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Beta-blockers are medicines that are used to treat various conditions. These include angina, high blood pressure, some abnormal heart rhythms, heart failure, heart attack (myocardial infarction), anxiety, overactive thyroid symptoms, glaucoma and migraine.

Beta-blockers are medicines that are used to treat a variety of conditions. Their full correct name is beta-adrenoceptor blocking medicines, but they are commonly just called beta-blockers. There are several types of beta-blocker. They include acebutolol, atenolol, bisoprolol, carvedilol, celiprolol, labetalol, metoprolol, nadolol, nebivolol, oxprenolol, pindolol, sotalol, propranolol and timolol. Each type has one or more brand names.

Beta-blockers work by blocking the transmission of certain nerve impulses. The ends of some nerves release a chemical (neurotransmitter) called noradrenaline when the nerve is stimulated. This chemical then stimulates beta-adrenergic receptors. These receptors are tiny structures which occur on cells in various parts of the body including the heart, brain, and blood vessels. When these receptors are stimulated, they cause various effects. For example, nerve impulses to the heart can stimulate beta-adrenergic receptors on heart cells. This causes an increase in the force and rate of the heartbeat.

The beta-adrenergic receptors are also stimulated by adrenaline (epinephrine), a hormone which circulates in the bloodstream. Adrenaline is made in the adrenal gland. The blood level of adrenaline can vary. For example, you may release a lot of adrenaline into the bloodstream when you are frightened or anxious which can cause an increase in your heart rate, and other effects.

The beta-blocker medicine 'sits' on beta-adrenergic receptors and stops (blocks) the receptor from being stimulated. So, for example, if beta-adrenergic receptors in the heart are blocked, the force and rate of the heartbeat are reduced.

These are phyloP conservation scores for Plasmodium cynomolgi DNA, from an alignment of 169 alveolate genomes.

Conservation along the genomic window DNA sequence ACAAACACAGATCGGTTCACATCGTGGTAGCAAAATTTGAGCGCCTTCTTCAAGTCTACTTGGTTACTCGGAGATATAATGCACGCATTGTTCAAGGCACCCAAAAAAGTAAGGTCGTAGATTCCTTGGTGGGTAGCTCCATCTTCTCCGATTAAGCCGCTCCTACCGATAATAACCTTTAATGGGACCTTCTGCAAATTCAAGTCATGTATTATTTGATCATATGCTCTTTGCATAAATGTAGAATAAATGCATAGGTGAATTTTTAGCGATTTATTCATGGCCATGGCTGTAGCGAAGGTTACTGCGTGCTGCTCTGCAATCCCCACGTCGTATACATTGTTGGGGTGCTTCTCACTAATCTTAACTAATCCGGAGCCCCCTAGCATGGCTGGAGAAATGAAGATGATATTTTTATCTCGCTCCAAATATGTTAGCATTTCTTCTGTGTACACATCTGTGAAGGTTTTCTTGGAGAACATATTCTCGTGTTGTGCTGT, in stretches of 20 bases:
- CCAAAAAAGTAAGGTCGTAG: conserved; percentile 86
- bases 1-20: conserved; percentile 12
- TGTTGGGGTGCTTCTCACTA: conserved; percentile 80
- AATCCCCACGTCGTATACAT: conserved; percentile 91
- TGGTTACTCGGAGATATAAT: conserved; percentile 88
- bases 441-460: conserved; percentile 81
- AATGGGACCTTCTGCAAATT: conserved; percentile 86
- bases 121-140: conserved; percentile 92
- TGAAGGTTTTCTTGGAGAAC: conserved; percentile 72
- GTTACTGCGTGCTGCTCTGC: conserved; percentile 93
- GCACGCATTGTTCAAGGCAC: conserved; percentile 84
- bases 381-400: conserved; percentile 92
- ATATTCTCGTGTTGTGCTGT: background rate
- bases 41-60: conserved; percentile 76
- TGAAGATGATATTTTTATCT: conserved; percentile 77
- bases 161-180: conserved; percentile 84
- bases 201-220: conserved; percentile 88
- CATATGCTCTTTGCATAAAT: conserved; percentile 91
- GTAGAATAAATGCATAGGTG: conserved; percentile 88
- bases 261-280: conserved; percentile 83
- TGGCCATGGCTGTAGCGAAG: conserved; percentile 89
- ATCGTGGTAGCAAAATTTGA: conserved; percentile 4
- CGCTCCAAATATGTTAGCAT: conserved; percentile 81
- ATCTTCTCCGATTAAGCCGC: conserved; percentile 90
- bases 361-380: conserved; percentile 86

Heart and blood vessel conditions

Because of their effect on the heart cells, beta-blockers may be used to:

Other conditions

Because beta-adrenergic receptors are found in other parts of the body, beta-blockers are also used for various other conditions. These include:

  • Glaucoma. Beta-blocker eye drops reduce the fluid that you make in the front chamber of the eye. This reduces the pressure in the eye.
  • Anxiety. Beta-blockers do not reduce anxiety itself, but can reduce some of the symptoms. For example, they can reduce shaking (tremor) and a fast heart rate.
  • Overactive thyroid gland. Beta-blockers can help to reduce symptoms such as tremor, and slow down a fast heart rate.
  • Migraine. Beta-blockers can reduce the number of migraine attacks if the attacks occur frequently.

Different beta-blockers are used in different circumstances. There are slight differences between the individual beta-blockers. For example, there are differences in side-effects, as well as how many times a day some beta-blockers are taken.

The choice of beta-blocker depends on the condition being treated. Your doctor will advise which is the right beta-blocker for you.

Most people who take beta-blockers have no side-effects, or only minor ones. However, because of their action in various parts of the body, some people have unwanted side-effects. For example:

  • Sometimes the heart rate can go too slowly. This can make you dizzy or feel faint.
  • If you have diabetes you need to be aware that beta-blockers may dull the warning signs of a low blood sugar level (hypoglycaemia - often called a hypo). For example, you may not develop the sensation of rapid, irregular or forceful heartbeats (palpitations) or tremor, which tend to occur as the blood sugar is going too low.